How to Write a Client Payment Reminder Email

Ann Marie Smith

Feb 15, 2021

Sometimes it all takes is a gentle reminder to get paid. Other times, not so much. Start with a friendly email or two in case someone forgot to pay, misplaced your bill, or is having some difficulty. If they do not respond, use our sequence of emails to escalate the tone in a professional manner.

If that does not work, it is time for the formal business collection letter.

Payment Reminder Email to Client

A payment reminder email feels a little less formal than a letter. Start with a friendly email letting the customer know that there is a debt outstanding. Many businesses will trigger a payment reminder email on the day payment is due or the next day. If someone just forgot to make the payment, it is a non-threatening way to get their attention. If they do not respond, it may be worth keeping a closer eye on things.

You will want to initiate a sequence of emails that starts to document the late payments. One way to do this is to send an email weekly for the first month a bill goes past due.

Here is a sample payment reminder email sequence that you may want to use. The dates you send them may vary based on your relationship with the customer and what is typical in your industry.

Payment Reminder Email: At Due Date

Dear [ NAME ]:

Thanks again for your business. This is a friendly reminder that your invoice for [ AMOUNT ] was due on [ DATE ]. You can make payment via our website, giving us a call, or sending a check to the address listed on the attached invoice.

If you have any questions, please give me a call at [ PHONE NUMBER ] to discuss. Thanks!

[ YOUR NAME ]

Payment Reminder Email: A Week Past Due

Dear [ NAME ]:

Our records indicate that we have not received your payment for [ AMOUNT ] that was due on [ DATE ]. I’m attaching the invoice in case it was lost or overlooked. Can you please check with your team and make sure it’s been paid?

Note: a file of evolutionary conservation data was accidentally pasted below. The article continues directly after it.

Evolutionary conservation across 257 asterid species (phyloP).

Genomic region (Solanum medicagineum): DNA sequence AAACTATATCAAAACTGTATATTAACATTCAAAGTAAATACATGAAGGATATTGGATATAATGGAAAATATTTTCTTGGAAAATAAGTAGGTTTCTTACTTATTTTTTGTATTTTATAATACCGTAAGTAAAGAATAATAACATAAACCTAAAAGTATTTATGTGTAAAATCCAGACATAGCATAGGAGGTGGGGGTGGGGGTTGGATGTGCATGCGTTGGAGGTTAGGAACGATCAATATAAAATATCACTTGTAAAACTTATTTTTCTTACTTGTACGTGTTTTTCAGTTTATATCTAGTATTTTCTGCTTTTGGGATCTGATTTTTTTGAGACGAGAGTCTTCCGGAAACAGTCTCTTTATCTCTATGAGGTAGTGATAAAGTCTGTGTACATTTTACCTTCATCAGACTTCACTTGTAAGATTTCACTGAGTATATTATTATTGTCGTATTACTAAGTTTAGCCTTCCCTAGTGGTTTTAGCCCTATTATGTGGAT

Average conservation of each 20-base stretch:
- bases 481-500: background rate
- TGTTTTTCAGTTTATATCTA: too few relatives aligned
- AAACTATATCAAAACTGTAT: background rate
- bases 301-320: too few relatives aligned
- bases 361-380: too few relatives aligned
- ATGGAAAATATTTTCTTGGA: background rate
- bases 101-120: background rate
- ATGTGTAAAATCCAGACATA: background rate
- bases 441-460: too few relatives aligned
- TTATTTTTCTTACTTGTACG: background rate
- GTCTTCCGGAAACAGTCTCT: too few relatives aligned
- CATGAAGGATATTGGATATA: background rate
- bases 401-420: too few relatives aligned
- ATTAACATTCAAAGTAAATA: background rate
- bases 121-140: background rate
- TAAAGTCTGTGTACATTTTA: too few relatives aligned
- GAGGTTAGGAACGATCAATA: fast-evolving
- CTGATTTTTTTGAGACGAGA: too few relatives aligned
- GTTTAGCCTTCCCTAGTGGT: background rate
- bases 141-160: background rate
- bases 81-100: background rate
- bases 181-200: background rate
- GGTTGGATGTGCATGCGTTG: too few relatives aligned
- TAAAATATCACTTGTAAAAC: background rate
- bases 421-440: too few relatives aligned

If you have any questions, please give me a call at [ PHONE NUMBER ] to discuss. Thanks!

[ YOUR NAME ]

Payment Reminder Email: Two Weeks Past Due

If you have not received payment or a response by now to your outstanding payment reminder emails, your best approach is to pick up the phone and call. If you get through, you can follow up with an email that documents your conversation and any agreement you made. If not, here is the next email payment reminder to send.

Dear [ NAME ]:

I must have missed you when I called today. I was following up on the last two email payment reminders we sent. There’s an outstanding balance of [ AMOUNT ] that was due on [ DATE ]. I’m attaching a copy of the original invoice for your review.

Can you please let me know you’ve received this email?

Thank you.

[ YOUR NAME ]

Payment Reminder Email: Three Weeks Past Due

Dear [ NAME ]:

This is another reminder that we have yet to receive payment for the attached invoice. [ AMOUNT ] was due on [ DATE ].

Can you please let me know you’ve received this email?

Thank you.

[ YOUR NAME ]

One problem with an outstanding payment reminder email is it is easy for people to say they never received it — especially if they are trying to  avoid paying a bill. When email efforts do not work, it is time to go with a payment reminder letter. This makes it appear more serious and can often spur people to act. If they still have not made the payment by now, it is time to escalate your collection attempts.

Payment Reminder Letter

Before sending a payment reminder letter, you should make a few attempts to phone the customer. It is harder to say no to someone when they are on the phone. Often, there are legitimate reasons they have not responded. Maybe your emails were caught in their spam filter. Maybe they changed accounting systems or payment systems. There might have been an emergency, or they might simply be trying to delay paying as long as possible.

Barring an emergency, if they will not respond to your emails and phone calls, they are likely avoiding you. One thing you might want to consider is pulling their business credit report to check on their financial health and whether they are current with other vendors. You can learn a lot about what is going on this way and use the information to frame your next response.

Letters should follow a similar sequence, starting with a friendly “past due reminder” and escalating to a “we are going to have to send you to collections” letter. Check out our tips on writing business collection

How to Write a Collection Letter That Will Get Customers to Pay

Make sure you save copies of your payment reminder email to clients, invoices/statements, and any letters. By the second or third letter, you may want to consider sending it with a return receipt to provide evidence of delivery. It also serves as a warning that you are serious and can establish your attempts to collect in case you end up in a line of creditors for default.

View samples of business credit reports and order now.